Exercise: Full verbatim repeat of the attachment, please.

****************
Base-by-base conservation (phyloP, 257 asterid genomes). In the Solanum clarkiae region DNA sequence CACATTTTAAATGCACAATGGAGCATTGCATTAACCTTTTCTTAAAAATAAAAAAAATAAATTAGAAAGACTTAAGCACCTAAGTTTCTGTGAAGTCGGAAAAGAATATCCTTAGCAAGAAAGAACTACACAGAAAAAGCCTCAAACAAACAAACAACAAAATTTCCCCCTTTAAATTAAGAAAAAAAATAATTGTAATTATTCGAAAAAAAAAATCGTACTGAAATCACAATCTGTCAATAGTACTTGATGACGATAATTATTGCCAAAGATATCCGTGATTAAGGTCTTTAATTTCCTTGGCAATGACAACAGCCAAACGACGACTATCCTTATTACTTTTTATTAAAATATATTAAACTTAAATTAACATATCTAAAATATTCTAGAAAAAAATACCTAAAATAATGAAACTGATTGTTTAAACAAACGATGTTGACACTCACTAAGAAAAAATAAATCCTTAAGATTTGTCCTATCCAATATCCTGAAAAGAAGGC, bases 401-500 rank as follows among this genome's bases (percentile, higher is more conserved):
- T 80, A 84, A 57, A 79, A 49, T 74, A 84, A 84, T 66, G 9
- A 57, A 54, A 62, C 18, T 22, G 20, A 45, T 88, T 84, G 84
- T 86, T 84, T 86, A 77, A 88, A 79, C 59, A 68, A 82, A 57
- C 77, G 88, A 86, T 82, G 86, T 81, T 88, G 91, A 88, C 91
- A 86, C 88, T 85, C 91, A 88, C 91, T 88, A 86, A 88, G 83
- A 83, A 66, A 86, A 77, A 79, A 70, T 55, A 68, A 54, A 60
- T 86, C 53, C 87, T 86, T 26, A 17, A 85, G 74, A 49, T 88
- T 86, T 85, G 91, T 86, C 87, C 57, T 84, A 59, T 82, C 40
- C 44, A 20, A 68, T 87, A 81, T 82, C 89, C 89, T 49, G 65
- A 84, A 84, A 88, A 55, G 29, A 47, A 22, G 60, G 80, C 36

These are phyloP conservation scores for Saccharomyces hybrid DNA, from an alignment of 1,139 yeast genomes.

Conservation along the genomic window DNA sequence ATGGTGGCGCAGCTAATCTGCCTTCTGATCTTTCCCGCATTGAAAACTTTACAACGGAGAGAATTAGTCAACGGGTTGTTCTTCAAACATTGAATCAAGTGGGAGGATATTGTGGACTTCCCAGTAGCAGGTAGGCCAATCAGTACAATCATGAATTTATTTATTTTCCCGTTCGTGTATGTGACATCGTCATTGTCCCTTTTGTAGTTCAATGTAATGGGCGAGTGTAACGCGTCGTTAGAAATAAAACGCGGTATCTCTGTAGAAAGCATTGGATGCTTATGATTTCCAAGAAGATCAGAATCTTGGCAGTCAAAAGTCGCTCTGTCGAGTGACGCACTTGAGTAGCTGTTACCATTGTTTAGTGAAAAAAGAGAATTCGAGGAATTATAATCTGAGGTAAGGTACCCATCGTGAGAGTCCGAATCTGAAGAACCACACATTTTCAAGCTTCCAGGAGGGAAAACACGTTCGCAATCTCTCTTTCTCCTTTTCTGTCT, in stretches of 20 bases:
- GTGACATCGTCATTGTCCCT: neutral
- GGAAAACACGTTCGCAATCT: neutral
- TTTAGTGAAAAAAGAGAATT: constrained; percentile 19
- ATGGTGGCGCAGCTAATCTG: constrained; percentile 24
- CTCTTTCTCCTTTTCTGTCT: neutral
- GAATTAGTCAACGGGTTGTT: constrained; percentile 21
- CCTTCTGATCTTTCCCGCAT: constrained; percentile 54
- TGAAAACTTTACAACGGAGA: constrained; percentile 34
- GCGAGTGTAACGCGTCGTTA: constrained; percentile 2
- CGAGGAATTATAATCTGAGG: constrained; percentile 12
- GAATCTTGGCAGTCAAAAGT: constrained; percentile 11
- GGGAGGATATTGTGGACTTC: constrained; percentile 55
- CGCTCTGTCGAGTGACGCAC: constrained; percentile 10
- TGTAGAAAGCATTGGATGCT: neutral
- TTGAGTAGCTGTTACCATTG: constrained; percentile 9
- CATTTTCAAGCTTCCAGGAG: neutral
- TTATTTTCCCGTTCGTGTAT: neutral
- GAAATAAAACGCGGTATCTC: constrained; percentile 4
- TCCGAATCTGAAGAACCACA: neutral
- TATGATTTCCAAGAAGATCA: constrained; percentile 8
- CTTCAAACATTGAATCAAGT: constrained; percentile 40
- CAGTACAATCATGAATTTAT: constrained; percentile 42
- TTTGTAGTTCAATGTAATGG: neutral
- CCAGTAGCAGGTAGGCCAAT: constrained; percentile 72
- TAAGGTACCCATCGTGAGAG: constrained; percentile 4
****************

Base-by-base conservation (phyloP, 257 asterid genomes). In the Solanum clarkiae region DNA sequence CACATTTTAAATGCACAATGGAGCATTGCATTAACCTTTTCTTAAAAATAAAAAAAATAAATTAGAAAGACTTAAGCACCTAAGTTTCTGTGAAGTCGGAAAAGAATATCCTTAGCAAGAAAGAACTACACAGAAAAAGCCTCAAACAAACAAACAACAAAATTTCCCCCTTTAAATTAAGAAAAAAAATAATTGTAATTATTCGAAAAAAAAAATCGTACTGAAATCACAATCTGTCAATAGTACTTGATGACGATAATTATTGCCAAAGATATCCGTGATTAAGGTCTTTAATTTCCTTGGCAATGACAACAGCCAAACGACGACTATCCTTATTACTTTTTATTAAAATATATTAAACTTAAATTAACATATCTAAAATATTCTAGAAAAAAATACCTAAAATAATGAAACTGATTGTTTAAACAAACGATGTTGACACTCACTAAGAAAAAATAAATCCTTAAGATTTGTCCTATCCAATATCCTGAAAAGAAGGC, bases 401-500 rank as follows among this genome's bases (percentile, higher is more conserved):
- T 80, A 84, A 57, A 79, A 49, T 74, A 84, A 84, T 66, G 9
- A 57, A 54, A 62, C 18, T 22, G 20, A 45, T 88, T 84, G 84
- T 86, T 84, T 86, A 77, A 88, A 79, C 59, A 68, A 82, A 57
- C 77, G 88, A 86, T 82, G 86, T 81, T 88, G 91, A 88, C 91
- A 86, C 88, T 85, C 91, A 88, C 91, T 88, A 86, A 88, G 83
- A 83, A 66, A 86, A 77, A 79, A 70, T 55, A 68, A 54, A 60
- T 86, C 53, C 87, T 86, T 26, A 17, A 85, G 74, A 49, T 88
- T 86, T 85, G 91, T 86, C 87, C 57, T 84, A 59, T 82, C 40
- C 44, A 20, A 68, T 87, A 81, T 82, C 89, C 89, T 49, G 65
- A 84, A 84, A 88, A 55, G 29, A 47, A 22, G 60, G 80, C 36

These are phyloP conservation scores for Saccharomyces hybrid DNA, from an alignment of 1,139 yeast genomes.

Conservation along the genomic window DNA sequence ATGGTGGCGCAGCTAATCTGCCTTCTGATCTTTCCCGCATTGAAAACTTTACAACGGAGAGAATTAGTCAACGGGTTGTTCTTCAAACATTGAATCAAGTGGGAGGATATTGTGGACTTCCCAGTAGCAGGTAGGCCAATCAGTACAATCATGAATTTATTTATTTTCCCGTTCGTGTATGTGACATCGTCATTGTCCCTTTTGTAGTTCAATGTAATGGGCGAGTGTAACGCGTCGTTAGAAATAAAACGCGGTATCTCTGTAGAAAGCATTGGATGCTTATGATTTCCAAGAAGATCAGAATCTTGGCAGTCAAAAGTCGCTCTGTCGAGTGACGCACTTGAGTAGCTGTTACCATTGTTTAGTGAAAAAAGAGAATTCGAGGAATTATAATCTGAGGTAAGGTACCCATCGTGAGAGTCCGAATCTGAAGAACCACACATTTTCAAGCTTCCAGGAGGGAAAACACGTTCGCAATCTCTCTTTCTCCTTTTCTGTCT, in stretches of 20 bases:
- GTGACATCGTCATTGTCCCT: neutral
- GGAAAACACGTTCGCAATCT: neutral
- TTTAGTGAAAAAAGAGAATT: constrained; percentile 19
- ATGGTGGCGCAGCTAATCTG: constrained; percentile 24
- CTCTTTCTCCTTTTCTGTCT: neutral
- GAATTAGTCAACGGGTTGTT: constrained; percentile 21
- CCTTCTGATCTTTCCCGCAT: constrained; percentile 54
- TGAAAACTTTACAACGGAGA: constrained; percentile 34
- GCGAGTGTAACGCGTCGTTA: constrained; percentile 2
- CGAGGAATTATAATCTGAGG: constrained; percentile 12
- GAATCTTGGCAGTCAAAAGT: constrained; percentile 11
- GGGAGGATATTGTGGACTTC: constrained; percentile 55
- CGCTCTGTCGAGTGACGCAC: constrained; percentile 10
- TGTAGAAAGCATTGGATGCT: neutral
- TTGAGTAGCTGTTACCATTG: constrained; percentile 9
- CATTTTCAAGCTTCCAGGAG: neutral
- TTATTTTCCCGTTCGTGTAT: neutral
- GAAATAAAACGCGGTATCTC: constrained; percentile 4
- TCCGAATCTGAAGAACCACA: neutral
- TATGATTTCCAAGAAGATCA: constrained; percentile 8
- CTTCAAACATTGAATCAAGT: constrained; percentile 40
- CAGTACAATCATGAATTTAT: constrained; percentile 42
- TTTGTAGTTCAATGTAATGG: neutral
- CCAGTAGCAGGTAGGCCAAT: constrained; percentile 72
- TAAGGTACCCATCGTGAGAG: constrained; percentile 4